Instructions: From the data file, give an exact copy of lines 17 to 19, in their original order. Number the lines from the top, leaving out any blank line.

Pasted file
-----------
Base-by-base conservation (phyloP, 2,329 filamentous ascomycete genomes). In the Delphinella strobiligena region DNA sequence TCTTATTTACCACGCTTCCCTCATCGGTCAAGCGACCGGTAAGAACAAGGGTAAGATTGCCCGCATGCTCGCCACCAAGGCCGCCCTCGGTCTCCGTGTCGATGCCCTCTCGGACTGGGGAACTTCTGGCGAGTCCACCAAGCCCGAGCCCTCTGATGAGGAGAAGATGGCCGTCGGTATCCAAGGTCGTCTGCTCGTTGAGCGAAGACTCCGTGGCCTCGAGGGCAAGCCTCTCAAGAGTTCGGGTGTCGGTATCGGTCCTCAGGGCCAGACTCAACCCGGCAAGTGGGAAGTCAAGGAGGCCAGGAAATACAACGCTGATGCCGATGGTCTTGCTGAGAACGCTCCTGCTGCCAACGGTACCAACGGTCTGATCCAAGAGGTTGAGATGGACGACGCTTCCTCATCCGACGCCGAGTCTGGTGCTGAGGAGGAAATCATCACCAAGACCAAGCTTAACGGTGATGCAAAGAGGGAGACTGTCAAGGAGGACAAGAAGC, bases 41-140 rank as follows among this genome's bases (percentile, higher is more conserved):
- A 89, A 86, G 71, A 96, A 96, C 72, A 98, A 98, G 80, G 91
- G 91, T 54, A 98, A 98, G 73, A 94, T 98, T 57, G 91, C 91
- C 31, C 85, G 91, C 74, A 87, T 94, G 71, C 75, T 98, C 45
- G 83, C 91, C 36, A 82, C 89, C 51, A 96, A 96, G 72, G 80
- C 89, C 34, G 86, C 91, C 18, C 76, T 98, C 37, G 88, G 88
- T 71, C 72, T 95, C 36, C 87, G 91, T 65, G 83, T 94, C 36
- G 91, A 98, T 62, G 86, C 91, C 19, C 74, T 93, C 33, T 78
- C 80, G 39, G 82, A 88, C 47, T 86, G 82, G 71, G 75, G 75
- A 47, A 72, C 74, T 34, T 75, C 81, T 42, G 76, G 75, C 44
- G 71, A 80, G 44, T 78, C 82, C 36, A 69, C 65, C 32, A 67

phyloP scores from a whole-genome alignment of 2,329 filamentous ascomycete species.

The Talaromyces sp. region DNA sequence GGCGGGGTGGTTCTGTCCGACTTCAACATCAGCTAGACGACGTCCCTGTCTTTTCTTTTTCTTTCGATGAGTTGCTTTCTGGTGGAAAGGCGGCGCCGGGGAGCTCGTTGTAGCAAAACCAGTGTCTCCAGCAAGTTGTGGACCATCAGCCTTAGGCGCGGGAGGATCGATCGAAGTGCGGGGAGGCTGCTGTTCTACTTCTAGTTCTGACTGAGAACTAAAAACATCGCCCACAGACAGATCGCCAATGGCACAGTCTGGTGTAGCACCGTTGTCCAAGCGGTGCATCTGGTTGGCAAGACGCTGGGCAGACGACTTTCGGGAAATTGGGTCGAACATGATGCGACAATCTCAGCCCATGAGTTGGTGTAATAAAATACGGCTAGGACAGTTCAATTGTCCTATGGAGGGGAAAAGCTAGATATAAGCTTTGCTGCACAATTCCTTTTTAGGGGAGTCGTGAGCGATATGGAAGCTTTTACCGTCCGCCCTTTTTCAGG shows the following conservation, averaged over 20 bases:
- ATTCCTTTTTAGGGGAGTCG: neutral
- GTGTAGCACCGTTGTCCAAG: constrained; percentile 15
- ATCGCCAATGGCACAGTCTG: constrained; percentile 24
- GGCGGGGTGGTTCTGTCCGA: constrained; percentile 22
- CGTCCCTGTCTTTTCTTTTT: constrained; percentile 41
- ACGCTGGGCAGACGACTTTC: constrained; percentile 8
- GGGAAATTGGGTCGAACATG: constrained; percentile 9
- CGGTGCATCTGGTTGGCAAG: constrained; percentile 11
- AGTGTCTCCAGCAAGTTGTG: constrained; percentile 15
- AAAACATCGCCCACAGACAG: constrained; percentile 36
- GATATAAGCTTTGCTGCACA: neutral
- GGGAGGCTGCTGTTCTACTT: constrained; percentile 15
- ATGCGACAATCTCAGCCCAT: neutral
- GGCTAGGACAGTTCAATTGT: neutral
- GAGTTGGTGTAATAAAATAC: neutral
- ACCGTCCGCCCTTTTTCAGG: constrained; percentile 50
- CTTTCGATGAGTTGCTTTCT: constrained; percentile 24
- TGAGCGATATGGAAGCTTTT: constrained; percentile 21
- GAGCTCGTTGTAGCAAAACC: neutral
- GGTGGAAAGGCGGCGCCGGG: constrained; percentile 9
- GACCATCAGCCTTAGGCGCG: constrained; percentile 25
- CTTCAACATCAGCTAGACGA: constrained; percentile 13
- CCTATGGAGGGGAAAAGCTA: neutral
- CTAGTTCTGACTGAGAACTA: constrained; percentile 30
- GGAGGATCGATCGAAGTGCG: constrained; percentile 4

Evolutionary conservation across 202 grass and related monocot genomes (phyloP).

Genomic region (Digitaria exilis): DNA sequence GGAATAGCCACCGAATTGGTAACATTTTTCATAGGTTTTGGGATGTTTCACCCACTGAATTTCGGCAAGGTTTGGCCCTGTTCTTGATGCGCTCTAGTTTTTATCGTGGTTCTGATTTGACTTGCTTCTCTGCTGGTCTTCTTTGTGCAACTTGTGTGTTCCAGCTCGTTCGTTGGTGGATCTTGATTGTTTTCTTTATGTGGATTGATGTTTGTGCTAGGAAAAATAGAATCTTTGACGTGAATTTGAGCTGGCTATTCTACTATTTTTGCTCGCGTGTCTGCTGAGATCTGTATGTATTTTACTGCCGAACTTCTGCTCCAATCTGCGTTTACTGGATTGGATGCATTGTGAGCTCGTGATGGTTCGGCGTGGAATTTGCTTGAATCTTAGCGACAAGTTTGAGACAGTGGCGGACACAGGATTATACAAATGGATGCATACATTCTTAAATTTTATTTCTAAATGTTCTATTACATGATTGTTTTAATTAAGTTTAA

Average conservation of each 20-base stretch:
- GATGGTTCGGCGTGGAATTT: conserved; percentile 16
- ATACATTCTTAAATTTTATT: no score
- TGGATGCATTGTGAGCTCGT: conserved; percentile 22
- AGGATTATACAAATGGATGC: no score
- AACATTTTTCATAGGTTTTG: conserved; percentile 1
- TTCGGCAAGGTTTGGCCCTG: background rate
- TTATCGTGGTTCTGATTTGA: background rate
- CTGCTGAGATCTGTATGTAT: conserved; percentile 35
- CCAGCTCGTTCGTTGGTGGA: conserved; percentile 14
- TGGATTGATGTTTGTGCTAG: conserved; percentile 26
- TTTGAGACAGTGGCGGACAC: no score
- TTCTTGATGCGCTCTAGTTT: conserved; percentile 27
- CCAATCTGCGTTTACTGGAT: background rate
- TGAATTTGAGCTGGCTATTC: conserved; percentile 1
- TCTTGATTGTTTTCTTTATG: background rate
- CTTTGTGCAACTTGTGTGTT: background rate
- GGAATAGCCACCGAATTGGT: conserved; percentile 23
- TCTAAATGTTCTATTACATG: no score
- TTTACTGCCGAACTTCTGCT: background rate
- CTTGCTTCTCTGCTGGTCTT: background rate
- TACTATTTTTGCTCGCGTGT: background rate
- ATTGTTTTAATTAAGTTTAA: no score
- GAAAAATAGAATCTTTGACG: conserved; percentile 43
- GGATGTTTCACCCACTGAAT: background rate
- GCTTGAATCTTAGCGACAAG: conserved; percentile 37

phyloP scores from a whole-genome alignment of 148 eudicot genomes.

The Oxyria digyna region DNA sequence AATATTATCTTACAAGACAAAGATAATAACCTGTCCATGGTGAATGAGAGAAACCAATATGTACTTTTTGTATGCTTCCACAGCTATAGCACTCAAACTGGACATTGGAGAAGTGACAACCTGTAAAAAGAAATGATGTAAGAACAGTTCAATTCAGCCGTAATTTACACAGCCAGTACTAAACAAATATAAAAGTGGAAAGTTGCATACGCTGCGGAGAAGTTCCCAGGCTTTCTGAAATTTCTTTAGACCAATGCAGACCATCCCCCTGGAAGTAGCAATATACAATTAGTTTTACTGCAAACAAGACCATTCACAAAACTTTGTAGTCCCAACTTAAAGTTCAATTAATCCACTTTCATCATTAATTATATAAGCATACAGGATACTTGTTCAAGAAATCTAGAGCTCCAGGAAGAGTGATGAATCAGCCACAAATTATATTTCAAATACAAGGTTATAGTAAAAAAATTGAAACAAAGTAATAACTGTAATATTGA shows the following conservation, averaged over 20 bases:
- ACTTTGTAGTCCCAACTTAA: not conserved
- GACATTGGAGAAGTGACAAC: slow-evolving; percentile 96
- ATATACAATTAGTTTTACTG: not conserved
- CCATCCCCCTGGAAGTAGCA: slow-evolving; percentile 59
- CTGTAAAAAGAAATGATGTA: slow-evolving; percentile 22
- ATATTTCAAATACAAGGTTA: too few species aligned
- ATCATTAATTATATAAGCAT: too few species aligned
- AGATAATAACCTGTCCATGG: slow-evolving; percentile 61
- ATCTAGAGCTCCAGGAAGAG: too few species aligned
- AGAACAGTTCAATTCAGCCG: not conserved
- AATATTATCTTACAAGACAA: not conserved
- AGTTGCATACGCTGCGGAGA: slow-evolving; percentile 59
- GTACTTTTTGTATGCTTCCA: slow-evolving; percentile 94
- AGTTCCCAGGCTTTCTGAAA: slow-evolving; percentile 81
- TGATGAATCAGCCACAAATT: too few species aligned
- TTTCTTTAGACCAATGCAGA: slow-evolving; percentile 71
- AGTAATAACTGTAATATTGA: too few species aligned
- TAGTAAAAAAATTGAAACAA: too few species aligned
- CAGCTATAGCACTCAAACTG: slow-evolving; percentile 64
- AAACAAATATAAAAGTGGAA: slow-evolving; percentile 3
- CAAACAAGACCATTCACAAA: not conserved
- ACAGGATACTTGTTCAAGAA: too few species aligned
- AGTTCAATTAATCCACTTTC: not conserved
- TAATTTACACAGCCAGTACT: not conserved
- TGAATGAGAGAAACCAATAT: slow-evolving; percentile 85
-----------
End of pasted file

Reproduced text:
- GGCGGGGTGGTTCTGTCCGA: constrained; percentile 22
- CGTCCCTGTCTTTTCTTTTT: constrained; percentile 41
- ACGCTGGGCAGACGACTTTC: constrained; percentile 8